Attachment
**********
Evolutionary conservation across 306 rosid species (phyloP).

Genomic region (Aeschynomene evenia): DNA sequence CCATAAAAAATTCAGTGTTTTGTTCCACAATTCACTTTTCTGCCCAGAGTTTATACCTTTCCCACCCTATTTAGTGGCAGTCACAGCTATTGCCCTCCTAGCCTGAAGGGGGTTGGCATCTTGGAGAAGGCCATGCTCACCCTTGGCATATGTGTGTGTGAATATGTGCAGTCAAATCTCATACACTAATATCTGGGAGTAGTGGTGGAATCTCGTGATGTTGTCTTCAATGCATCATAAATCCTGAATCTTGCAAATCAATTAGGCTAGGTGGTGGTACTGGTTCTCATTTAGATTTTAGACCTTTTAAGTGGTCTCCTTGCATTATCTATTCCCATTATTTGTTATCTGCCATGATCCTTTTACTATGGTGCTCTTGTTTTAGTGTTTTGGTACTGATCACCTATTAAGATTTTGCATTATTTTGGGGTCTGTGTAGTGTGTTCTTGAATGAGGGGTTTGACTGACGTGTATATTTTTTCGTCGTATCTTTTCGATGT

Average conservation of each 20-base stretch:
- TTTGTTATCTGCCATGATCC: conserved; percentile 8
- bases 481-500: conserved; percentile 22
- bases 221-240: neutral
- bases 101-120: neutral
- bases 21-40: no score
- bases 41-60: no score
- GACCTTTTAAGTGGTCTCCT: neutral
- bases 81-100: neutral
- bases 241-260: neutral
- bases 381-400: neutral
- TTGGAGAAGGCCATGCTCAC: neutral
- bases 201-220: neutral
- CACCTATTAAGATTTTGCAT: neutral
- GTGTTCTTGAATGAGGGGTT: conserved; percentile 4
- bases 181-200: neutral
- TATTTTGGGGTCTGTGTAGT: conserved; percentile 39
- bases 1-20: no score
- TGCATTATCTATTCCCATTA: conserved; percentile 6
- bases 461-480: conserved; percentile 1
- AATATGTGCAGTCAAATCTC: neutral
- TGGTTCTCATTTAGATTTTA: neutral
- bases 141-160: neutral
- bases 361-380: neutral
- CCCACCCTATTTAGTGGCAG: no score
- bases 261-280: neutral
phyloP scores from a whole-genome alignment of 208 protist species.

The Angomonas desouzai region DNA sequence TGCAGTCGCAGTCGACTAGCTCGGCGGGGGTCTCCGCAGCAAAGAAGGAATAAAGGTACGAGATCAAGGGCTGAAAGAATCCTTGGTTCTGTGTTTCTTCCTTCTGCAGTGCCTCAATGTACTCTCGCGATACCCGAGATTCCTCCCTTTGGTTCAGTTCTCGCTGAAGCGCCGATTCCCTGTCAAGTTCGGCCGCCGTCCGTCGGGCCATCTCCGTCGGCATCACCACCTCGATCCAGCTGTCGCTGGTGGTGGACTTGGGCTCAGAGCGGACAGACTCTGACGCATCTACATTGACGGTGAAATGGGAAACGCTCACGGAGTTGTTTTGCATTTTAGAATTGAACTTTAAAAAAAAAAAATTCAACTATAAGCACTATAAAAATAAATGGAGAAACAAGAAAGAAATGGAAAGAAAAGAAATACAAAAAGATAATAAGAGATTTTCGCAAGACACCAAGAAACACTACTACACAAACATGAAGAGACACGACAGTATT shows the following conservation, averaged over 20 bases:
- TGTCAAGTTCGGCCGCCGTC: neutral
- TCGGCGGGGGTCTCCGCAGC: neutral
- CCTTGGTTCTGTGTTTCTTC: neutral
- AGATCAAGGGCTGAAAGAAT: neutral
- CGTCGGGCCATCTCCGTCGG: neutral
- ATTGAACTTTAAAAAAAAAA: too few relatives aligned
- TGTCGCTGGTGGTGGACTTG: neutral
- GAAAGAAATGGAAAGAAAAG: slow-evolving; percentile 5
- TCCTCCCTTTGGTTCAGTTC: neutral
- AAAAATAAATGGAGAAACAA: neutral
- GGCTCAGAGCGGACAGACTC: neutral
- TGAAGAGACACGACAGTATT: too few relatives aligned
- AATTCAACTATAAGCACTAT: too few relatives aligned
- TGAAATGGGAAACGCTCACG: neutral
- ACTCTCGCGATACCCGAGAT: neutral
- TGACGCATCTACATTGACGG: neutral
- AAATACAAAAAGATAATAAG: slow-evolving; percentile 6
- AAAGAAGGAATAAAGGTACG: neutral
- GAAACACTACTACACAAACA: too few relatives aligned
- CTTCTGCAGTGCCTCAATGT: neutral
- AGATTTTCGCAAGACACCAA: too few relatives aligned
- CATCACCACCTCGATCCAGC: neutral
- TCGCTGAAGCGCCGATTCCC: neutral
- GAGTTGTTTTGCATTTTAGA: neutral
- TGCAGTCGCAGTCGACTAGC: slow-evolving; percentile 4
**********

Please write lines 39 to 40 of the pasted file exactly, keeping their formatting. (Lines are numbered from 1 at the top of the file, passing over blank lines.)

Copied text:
- TCCTCCCTTTGGTTCAGTTC: neutral
- AAAAATAAATGGAGAAACAA: neutral